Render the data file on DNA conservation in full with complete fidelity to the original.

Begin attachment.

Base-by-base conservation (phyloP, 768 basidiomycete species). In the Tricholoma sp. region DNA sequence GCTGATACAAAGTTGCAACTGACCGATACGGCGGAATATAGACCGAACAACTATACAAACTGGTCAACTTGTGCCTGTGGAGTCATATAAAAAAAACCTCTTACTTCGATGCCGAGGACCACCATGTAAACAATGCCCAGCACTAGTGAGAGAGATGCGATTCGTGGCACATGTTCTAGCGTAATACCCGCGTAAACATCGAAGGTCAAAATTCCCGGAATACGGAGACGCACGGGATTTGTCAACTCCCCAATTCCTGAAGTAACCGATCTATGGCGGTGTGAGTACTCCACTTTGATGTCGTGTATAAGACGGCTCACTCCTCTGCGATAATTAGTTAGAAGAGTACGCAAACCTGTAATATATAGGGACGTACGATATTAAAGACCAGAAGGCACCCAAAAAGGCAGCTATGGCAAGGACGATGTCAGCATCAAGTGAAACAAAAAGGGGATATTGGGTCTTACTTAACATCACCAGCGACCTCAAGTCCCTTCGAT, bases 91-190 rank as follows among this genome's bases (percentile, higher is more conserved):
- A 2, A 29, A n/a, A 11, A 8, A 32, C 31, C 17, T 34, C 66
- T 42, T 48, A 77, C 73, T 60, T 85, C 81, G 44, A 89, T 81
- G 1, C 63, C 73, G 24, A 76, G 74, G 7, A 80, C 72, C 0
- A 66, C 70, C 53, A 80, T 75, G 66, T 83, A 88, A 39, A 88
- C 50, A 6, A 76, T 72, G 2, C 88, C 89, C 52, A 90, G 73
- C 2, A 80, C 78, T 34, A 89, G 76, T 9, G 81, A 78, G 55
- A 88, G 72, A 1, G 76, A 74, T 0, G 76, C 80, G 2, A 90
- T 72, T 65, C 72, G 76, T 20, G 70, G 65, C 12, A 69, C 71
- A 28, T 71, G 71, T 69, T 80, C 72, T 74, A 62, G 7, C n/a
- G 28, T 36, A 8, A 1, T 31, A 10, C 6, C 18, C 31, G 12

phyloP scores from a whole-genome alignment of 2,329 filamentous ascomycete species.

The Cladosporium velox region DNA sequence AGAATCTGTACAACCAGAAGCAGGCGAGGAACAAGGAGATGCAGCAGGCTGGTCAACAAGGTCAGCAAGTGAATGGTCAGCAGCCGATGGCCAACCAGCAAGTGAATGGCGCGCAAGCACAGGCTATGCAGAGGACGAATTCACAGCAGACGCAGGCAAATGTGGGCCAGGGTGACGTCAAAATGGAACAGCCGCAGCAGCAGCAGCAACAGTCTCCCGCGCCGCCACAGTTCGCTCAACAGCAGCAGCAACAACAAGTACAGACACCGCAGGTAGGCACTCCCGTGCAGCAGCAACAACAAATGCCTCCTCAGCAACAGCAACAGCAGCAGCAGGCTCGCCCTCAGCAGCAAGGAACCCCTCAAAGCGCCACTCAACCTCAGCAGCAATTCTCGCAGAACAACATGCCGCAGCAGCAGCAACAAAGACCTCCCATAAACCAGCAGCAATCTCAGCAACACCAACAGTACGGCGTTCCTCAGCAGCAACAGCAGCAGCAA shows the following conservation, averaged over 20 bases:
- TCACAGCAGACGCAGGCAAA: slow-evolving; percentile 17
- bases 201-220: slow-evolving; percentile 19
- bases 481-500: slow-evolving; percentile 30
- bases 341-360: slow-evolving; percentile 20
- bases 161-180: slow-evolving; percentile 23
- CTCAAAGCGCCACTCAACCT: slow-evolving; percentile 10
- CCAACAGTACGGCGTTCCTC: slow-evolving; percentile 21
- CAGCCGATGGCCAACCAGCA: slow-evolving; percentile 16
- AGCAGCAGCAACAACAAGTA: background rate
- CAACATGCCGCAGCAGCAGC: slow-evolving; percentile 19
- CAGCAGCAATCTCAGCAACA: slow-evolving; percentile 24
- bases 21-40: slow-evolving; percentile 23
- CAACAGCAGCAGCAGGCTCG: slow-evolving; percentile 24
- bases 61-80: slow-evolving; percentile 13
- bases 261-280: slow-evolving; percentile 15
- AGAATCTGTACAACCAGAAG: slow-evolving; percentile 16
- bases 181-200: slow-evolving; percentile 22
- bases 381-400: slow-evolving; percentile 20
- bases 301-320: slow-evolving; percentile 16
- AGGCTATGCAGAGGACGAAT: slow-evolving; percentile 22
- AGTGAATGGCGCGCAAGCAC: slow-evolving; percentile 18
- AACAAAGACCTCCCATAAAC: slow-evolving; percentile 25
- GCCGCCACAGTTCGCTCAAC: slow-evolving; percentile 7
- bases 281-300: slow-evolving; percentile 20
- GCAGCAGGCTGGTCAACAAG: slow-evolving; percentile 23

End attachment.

Base-by-base conservation (phyloP, 768 basidiomycete species). In the Tricholoma sp. region DNA sequence GCTGATACAAAGTTGCAACTGACCGATACGGCGGAATATAGACCGAACAACTATACAAACTGGTCAACTTGTGCCTGTGGAGTCATATAAAAAAAACCTCTTACTTCGATGCCGAGGACCACCATGTAAACAATGCCCAGCACTAGTGAGAGAGATGCGATTCGTGGCACATGTTCTAGCGTAATACCCGCGTAAACATCGAAGGTCAAAATTCCCGGAATACGGAGACGCACGGGATTTGTCAACTCCCCAATTCCTGAAGTAACCGATCTATGGCGGTGTGAGTACTCCACTTTGATGTCGTGTATAAGACGGCTCACTCCTCTGCGATAATTAGTTAGAAGAGTACGCAAACCTGTAATATATAGGGACGTACGATATTAAAGACCAGAAGGCACCCAAAAAGGCAGCTATGGCAAGGACGATGTCAGCATCAAGTGAAACAAAAAGGGGATATTGGGTCTTACTTAACATCACCAGCGACCTCAAGTCCCTTCGAT, bases 91-190 rank as follows among this genome's bases (percentile, higher is more conserved):
- A 2, A 29, A n/a, A 11, A 8, A 32, C 31, C 17, T 34, C 66
- T 42, T 48, A 77, C 73, T 60, T 85, C 81, G 44, A 89, T 81
- G 1, C 63, C 73, G 24, A 76, G 74, G 7, A 80, C 72, C 0
- A 66, C 70, C 53, A 80, T 75, G 66, T 83, A 88, A 39, A 88
- C 50, A 6, A 76, T 72, G 2, C 88, C 89, C 52, A 90, G 73
- C 2, A 80, C 78, T 34, A 89, G 76, T 9, G 81, A 78, G 55
- A 88, G 72, A 1, G 76, A 74, T 0, G 76, C 80, G 2, A 90
- T 72, T 65, C 72, G 76, T 20, G 70, G 65, C 12, A 69, C 71
- A 28, T 71, G 71, T 69, T 80, C 72, T 74, A 62, G 7, C n/a
- G 28, T 36, A 8, A 1, T 31, A 10, C 6, C 18, C 31, G 12

phyloP scores from a whole-genome alignment of 2,329 filamentous ascomycete species.

The Cladosporium velox region DNA sequence AGAATCTGTACAACCAGAAGCAGGCGAGGAACAAGGAGATGCAGCAGGCTGGTCAACAAGGTCAGCAAGTGAATGGTCAGCAGCCGATGGCCAACCAGCAAGTGAATGGCGCGCAAGCACAGGCTATGCAGAGGACGAATTCACAGCAGACGCAGGCAAATGTGGGCCAGGGTGACGTCAAAATGGAACAGCCGCAGCAGCAGCAGCAACAGTCTCCCGCGCCGCCACAGTTCGCTCAACAGCAGCAGCAACAACAAGTACAGACACCGCAGGTAGGCACTCCCGTGCAGCAGCAACAACAAATGCCTCCTCAGCAACAGCAACAGCAGCAGCAGGCTCGCCCTCAGCAGCAAGGAACCCCTCAAAGCGCCACTCAACCTCAGCAGCAATTCTCGCAGAACAACATGCCGCAGCAGCAGCAACAAAGACCTCCCATAAACCAGCAGCAATCTCAGCAACACCAACAGTACGGCGTTCCTCAGCAGCAACAGCAGCAGCAA shows the following conservation, averaged over 20 bases:
- TCACAGCAGACGCAGGCAAA: slow-evolving; percentile 17
- bases 201-220: slow-evolving; percentile 19
- bases 481-500: slow-evolving; percentile 30
- bases 341-360: slow-evolving; percentile 20
- bases 161-180: slow-evolving; percentile 23
- CTCAAAGCGCCACTCAACCT: slow-evolving; percentile 10
- CCAACAGTACGGCGTTCCTC: slow-evolving; percentile 21
- CAGCCGATGGCCAACCAGCA: slow-evolving; percentile 16
- AGCAGCAGCAACAACAAGTA: background rate
- CAACATGCCGCAGCAGCAGC: slow-evolving; percentile 19
- CAGCAGCAATCTCAGCAACA: slow-evolving; percentile 24
- bases 21-40: slow-evolving; percentile 23
- CAACAGCAGCAGCAGGCTCG: slow-evolving; percentile 24
- bases 61-80: slow-evolving; percentile 13
- bases 261-280: slow-evolving; percentile 15
- AGAATCTGTACAACCAGAAG: slow-evolving; percentile 16
- bases 181-200: slow-evolving; percentile 22
- bases 381-400: slow-evolving; percentile 20
- bases 301-320: slow-evolving; percentile 16
- AGGCTATGCAGAGGACGAAT: slow-evolving; percentile 22
- AGTGAATGGCGCGCAAGCAC: slow-evolving; percentile 18
- AACAAAGACCTCCCATAAAC: slow-evolving; percentile 25
- GCCGCCACAGTTCGCTCAAC: slow-evolving; percentile 7
- bases 281-300: slow-evolving; percentile 20
- GCAGCAGGCTGGTCAACAAG: slow-evolving; percentile 23